I had never actually seen Ali until a few days ago. This was one of Sally’s movies that I had never got around to watching. I had only heard good things about it, mostly about Will Smith’s portrayal of Mohammad Ali, the greatest boxer of all time.
The film follows Ali’s rise to fame in the mid 60s– his controversial decision to not let himself be drafted into the Vietnam War that saw him stripped of all boxing titles and banned from competing in the United States, up until the famous “Rumble in the Jungle” fight against George Foreman (Charles Shufford). The film chronicles all of Ali’s failed marriages during this time, the questionable influence Malcolm X (Mario Van Peebles) had on him, and his decision to turn his back on Christianity and become a Muslim.
Bio pics are always difficult, especially when someone has lived such a full life like Ali. The end result feels like the movie bites off more than it can chew, trying to cover too much of Ali’s life in a three hour window. Ali’s life was too complicated for it to be adequately covered in one movie. I feel like the film would have been better served concentrating on a smaller chunk of his life and really delving into it. As it is, Ali feels like a highlights package of his life and not the in depth critique I hoped for.
In saying that, Smith is a revelation as the cocky boxer. He was rightly given a Best Actor Oscar nomination for this performance, and it showed that Smith could be much more than the laid back jokester he had become pigeon holed as. Smith is able to capture the swagger that Ali always had perfectly. The rest of the cast is also good. Jada Pinkett Smith plays one of Ali’s wives, and Jon Voight is almost unrecognisable as the broadcaster Howard Cosell. He does a good impression of the real life reporter and one of the few people in the media that treated Ali well after his decision to draft dodge and become a Muslim.
Ali does try to tell too large of a story in the allotted time, but strong performances from Smith still make this film enjoyable.
Ali is a movie that has long sat on my shelf, but I never got around to watching it. It was a freebie with my first laptop and given the lackluster choices available, I settled on this. I’d heard it was good and I’ve always loved Will Smith, so why not?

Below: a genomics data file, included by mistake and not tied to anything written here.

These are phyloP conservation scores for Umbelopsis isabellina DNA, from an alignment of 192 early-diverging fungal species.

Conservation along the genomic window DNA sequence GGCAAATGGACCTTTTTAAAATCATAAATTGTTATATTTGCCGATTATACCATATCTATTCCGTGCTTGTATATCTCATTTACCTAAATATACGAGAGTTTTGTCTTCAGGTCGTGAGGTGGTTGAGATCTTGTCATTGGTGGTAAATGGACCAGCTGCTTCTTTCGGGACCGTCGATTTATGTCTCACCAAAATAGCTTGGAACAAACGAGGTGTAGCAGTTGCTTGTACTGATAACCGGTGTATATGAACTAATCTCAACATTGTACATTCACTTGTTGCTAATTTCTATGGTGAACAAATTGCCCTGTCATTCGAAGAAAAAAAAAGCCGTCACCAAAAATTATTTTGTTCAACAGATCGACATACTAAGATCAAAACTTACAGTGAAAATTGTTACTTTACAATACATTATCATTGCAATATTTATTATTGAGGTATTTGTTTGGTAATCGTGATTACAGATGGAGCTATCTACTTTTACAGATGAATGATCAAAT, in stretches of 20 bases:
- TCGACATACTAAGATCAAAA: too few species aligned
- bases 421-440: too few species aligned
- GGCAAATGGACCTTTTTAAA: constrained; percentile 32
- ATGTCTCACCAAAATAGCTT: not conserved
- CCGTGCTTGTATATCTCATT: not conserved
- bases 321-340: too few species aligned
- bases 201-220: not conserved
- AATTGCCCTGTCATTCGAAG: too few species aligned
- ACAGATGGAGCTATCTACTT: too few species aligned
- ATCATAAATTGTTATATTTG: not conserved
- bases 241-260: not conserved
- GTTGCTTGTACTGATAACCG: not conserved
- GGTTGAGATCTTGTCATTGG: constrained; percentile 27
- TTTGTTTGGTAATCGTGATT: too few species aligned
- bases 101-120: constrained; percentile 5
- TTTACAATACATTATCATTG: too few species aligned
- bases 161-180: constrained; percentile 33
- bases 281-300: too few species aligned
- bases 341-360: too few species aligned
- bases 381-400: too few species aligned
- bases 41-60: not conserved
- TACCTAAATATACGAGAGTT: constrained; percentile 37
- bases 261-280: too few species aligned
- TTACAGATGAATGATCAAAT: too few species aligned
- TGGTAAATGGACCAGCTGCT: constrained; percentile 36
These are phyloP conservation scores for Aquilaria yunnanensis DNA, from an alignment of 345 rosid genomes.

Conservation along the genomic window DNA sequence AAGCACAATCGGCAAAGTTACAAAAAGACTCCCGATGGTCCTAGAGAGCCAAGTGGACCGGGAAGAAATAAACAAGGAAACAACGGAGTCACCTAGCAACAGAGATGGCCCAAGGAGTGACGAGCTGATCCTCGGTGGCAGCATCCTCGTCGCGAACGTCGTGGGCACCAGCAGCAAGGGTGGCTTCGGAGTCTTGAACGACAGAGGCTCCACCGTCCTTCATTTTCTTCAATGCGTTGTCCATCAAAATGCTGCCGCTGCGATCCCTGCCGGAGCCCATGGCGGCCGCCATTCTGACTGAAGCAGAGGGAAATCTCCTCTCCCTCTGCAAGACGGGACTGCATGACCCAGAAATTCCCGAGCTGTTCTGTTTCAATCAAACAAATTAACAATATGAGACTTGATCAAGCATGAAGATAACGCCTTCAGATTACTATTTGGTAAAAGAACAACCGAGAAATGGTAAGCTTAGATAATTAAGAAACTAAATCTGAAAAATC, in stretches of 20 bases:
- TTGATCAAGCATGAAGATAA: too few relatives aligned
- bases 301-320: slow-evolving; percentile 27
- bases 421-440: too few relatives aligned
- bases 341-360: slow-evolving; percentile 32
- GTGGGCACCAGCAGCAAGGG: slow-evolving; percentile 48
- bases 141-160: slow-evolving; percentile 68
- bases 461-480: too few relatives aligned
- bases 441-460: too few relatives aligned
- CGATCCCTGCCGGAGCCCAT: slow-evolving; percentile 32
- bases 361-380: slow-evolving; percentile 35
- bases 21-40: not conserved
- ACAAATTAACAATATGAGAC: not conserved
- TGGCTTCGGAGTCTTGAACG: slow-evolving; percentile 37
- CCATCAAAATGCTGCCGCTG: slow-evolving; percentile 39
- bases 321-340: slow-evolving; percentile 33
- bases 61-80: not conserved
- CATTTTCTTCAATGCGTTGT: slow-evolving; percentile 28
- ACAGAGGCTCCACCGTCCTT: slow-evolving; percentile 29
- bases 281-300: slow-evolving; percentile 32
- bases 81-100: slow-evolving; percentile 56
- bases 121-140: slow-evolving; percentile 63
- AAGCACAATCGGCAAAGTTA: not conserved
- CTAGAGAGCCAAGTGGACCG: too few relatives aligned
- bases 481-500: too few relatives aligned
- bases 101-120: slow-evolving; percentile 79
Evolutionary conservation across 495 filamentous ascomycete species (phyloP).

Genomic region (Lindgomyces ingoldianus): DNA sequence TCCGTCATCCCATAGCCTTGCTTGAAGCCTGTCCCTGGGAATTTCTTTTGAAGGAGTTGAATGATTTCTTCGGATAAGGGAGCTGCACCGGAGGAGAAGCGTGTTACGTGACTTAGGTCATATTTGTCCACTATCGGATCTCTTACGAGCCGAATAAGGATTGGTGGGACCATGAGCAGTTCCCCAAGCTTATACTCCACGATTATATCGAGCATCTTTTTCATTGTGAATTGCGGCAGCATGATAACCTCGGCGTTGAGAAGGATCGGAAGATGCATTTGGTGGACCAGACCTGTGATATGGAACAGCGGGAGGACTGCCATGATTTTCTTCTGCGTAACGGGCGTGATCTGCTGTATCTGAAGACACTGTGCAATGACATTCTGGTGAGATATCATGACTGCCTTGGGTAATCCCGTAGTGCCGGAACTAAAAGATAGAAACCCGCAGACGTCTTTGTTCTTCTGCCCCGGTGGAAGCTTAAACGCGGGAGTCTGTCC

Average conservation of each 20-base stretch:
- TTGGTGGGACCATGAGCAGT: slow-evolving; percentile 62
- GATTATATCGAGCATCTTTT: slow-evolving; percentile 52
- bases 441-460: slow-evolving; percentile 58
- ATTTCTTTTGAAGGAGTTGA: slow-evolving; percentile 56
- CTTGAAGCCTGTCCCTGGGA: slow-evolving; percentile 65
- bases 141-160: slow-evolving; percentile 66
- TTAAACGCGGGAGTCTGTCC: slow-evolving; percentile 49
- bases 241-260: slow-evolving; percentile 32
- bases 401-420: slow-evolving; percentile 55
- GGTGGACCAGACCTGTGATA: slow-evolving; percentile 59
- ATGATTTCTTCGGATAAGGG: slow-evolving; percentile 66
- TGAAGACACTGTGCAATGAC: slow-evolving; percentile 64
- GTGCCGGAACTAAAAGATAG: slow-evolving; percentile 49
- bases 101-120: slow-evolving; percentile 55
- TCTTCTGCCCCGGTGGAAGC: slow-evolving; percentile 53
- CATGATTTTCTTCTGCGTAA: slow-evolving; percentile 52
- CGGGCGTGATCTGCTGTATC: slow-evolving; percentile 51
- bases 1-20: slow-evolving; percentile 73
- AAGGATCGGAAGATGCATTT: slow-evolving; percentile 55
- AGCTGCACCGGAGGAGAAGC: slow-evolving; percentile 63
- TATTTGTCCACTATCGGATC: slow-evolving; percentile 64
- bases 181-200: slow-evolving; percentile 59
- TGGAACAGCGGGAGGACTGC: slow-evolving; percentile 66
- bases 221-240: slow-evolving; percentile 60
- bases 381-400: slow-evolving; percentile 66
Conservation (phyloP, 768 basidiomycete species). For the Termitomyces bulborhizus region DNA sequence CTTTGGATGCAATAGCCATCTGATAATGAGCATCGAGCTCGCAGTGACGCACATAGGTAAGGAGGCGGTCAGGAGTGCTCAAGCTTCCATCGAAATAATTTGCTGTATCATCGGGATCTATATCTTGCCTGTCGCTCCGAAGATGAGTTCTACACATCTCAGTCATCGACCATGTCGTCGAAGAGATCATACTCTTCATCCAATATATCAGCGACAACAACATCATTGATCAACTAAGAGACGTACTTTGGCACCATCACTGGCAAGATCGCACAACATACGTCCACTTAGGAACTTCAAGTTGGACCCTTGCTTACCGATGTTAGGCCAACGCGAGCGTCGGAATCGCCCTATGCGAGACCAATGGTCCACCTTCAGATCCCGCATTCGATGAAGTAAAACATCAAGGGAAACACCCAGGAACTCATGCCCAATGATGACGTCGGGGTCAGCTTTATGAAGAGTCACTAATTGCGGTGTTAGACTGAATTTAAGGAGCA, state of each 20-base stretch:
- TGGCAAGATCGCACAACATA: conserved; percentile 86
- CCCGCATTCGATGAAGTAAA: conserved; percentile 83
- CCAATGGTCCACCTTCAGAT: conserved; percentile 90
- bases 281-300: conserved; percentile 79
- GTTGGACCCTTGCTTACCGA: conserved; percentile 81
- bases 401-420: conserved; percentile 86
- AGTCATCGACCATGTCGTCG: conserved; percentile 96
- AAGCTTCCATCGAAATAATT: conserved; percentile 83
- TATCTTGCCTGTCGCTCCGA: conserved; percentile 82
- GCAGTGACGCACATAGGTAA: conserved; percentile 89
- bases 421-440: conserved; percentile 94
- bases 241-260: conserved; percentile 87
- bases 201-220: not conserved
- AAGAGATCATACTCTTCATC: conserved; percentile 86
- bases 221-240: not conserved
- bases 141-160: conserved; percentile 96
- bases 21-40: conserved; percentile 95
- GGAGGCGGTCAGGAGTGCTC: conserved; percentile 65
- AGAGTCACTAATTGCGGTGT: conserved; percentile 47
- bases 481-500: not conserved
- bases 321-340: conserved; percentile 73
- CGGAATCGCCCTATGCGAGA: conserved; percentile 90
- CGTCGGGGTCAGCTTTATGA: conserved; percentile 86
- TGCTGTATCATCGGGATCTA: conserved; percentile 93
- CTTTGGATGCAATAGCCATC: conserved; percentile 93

This is not a perfect film. It’s good, but I feel like it bites off more than it can chew. Obviously, Muhammad Ali’s life is far too large and complicated to fit into a single movie. Ali focuses on a decade of his career and personal life, but still packs a lot of events into two and a half hours. The audience is shown Cassius Clay winning the heavyweight championship from Sonny Liston; his relationship with Malcolm X; conversion to Islam; loss of his title, suspension, and jail time for refusing to be drafted into the Vietnam War; and the “Rumble in the Jungle” against George Foreman. The scope of the story is nearly a large as Ali’s persona, and the film sometimes suffers for it.
Much of the focus is on boxing, naturally, but I found myself more interested in the non-sporting aspects. This is more a personal preference, because the boxing scenes are very well done. The film lets the actors actually duke it out rather than rely on stage fighting. The result is impressive, lending some real authenticity to the on screen matches. Still, I’d rather have dug deeper into Ali’s conversion to Islam or anti-Vietnam sentiments, or even his friendship with sportscaster Howard Cosell.
Despite the problems with its plot, the performances in Ali make it worth at least one watch. Will Smith is amazing a Muhammad Ali. He nails the speech and bravado of the boxer, hitting the perfect dramatic and comedic notes in his performance. This is the type of film that makes me wish Smith would make more dramas. Another stand out is Jon Voight. The actor is nearly unreconizable as Cosell. This performance could easily have been nothing more than a really good impression, but Voight actually becomes the sportscaster.
Ali was always going to be a difficult film to make. Muhammad Ali is one of the most famous athletes of all time, with a career and personal life that intersected with American history in ways that few personalities have. This movie doesn’t seem long enough to do the real life Ali justice. It attempts to hit too many notes, instead of delving deeper into a few aspects of this remarkable story. The only thing that saves Ali are its strong performances. See it once for Will Smith, but I don’t feel it warrants a second viewing.